good point Ken and all that I can add is that what may factor into this whole equation was probably the following:
-accessibility to the purchase of nails eventho they may have been available ie no close retail stores -the wealth of the individual in individual areas ie pioneering\new settlements, no capital to buy with -trade barriers that interfeered with a purchase -knowledge of the availability of certain items.
Technology spread in some areas very slowly due to many factors such as the seemingly huge distances to major distribution areas of hardware items. IN this regard I immediately think of the distance of Britain from Upper Canada the main supplier of trade goods with its fledgling colony.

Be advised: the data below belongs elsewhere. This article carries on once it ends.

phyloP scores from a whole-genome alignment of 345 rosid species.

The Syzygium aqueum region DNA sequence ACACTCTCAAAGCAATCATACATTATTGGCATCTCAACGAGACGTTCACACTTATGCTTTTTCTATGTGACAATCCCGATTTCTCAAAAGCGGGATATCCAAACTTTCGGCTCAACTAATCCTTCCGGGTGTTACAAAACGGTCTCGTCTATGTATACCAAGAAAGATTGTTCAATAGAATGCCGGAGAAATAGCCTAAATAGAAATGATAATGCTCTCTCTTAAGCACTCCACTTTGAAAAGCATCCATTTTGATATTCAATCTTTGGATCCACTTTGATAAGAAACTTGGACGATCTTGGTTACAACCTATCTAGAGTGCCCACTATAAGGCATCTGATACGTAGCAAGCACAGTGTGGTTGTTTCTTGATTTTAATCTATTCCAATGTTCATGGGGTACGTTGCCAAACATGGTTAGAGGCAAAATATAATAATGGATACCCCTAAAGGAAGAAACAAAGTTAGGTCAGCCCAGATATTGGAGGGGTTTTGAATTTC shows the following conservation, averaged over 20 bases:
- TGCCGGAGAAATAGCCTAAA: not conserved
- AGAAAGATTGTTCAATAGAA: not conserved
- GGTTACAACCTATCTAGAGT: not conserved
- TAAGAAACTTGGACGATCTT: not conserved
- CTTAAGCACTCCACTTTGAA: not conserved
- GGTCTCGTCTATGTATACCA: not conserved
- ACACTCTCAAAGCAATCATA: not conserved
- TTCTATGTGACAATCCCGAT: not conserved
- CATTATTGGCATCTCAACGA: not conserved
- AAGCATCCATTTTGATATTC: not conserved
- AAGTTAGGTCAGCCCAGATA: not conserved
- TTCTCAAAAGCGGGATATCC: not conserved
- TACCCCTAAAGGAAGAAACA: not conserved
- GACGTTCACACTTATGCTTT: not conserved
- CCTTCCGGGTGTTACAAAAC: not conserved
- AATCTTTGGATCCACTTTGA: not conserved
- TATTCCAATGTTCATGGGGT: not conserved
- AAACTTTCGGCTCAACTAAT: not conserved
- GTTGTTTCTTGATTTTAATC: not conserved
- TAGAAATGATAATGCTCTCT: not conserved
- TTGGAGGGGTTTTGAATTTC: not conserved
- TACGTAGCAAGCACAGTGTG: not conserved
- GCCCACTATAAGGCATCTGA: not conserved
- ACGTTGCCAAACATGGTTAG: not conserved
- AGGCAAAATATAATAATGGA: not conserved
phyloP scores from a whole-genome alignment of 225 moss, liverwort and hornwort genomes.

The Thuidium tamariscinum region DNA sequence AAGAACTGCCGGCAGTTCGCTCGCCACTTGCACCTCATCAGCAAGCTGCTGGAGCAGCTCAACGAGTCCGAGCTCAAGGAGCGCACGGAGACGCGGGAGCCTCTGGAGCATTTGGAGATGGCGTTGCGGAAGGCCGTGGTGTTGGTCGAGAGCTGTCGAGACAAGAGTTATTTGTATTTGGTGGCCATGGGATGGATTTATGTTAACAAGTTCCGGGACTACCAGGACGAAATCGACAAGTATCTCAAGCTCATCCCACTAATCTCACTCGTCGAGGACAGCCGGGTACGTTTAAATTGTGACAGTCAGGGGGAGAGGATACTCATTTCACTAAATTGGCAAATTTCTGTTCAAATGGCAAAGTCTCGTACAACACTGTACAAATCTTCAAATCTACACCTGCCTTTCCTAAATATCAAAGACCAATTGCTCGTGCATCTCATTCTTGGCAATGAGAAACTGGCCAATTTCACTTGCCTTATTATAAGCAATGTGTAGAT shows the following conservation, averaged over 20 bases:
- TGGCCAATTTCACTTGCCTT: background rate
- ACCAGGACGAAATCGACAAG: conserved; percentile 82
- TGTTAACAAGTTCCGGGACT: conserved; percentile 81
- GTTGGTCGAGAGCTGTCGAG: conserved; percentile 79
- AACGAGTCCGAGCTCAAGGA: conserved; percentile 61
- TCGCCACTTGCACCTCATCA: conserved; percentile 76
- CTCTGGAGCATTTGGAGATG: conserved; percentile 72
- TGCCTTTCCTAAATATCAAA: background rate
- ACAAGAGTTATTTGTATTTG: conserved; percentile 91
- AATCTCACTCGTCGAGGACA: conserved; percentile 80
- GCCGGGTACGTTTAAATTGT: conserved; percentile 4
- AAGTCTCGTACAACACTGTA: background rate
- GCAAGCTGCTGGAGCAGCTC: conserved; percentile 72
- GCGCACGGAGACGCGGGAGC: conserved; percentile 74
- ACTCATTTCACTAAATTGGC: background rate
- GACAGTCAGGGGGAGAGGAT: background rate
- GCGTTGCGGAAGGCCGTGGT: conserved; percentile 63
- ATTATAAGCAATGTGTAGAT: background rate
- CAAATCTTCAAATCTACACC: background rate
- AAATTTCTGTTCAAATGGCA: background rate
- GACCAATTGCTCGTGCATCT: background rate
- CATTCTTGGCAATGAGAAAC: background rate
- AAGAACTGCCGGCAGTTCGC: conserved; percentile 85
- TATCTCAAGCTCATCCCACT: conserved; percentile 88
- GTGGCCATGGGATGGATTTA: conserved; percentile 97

For instance it took approx 60 years for circular blade sawing technology to reach Upper Canada and be put to use.
Trade with the major mills along the Eastern US Sea board eventually was to supplement and supply the mill parts and hardware items needed by areas like Upper Canada and other points further north and west.
Just as a matter of interest my father who undertook to construct a new Barn about 1946 right after the end of ww#2 could not purchase round steel nails due to a shortage of raw material here in Canada, at that time he travelled to New York state and was able to by a quantity of square cut nails in wooden kegs to work with. Also at that time they tried to introduce aluminum nails but I can remember as a young fellow, seeing the bent over nails that just couldn't be driven into the boards.
Thanks all for coming on board I hope everyone enjoys this thread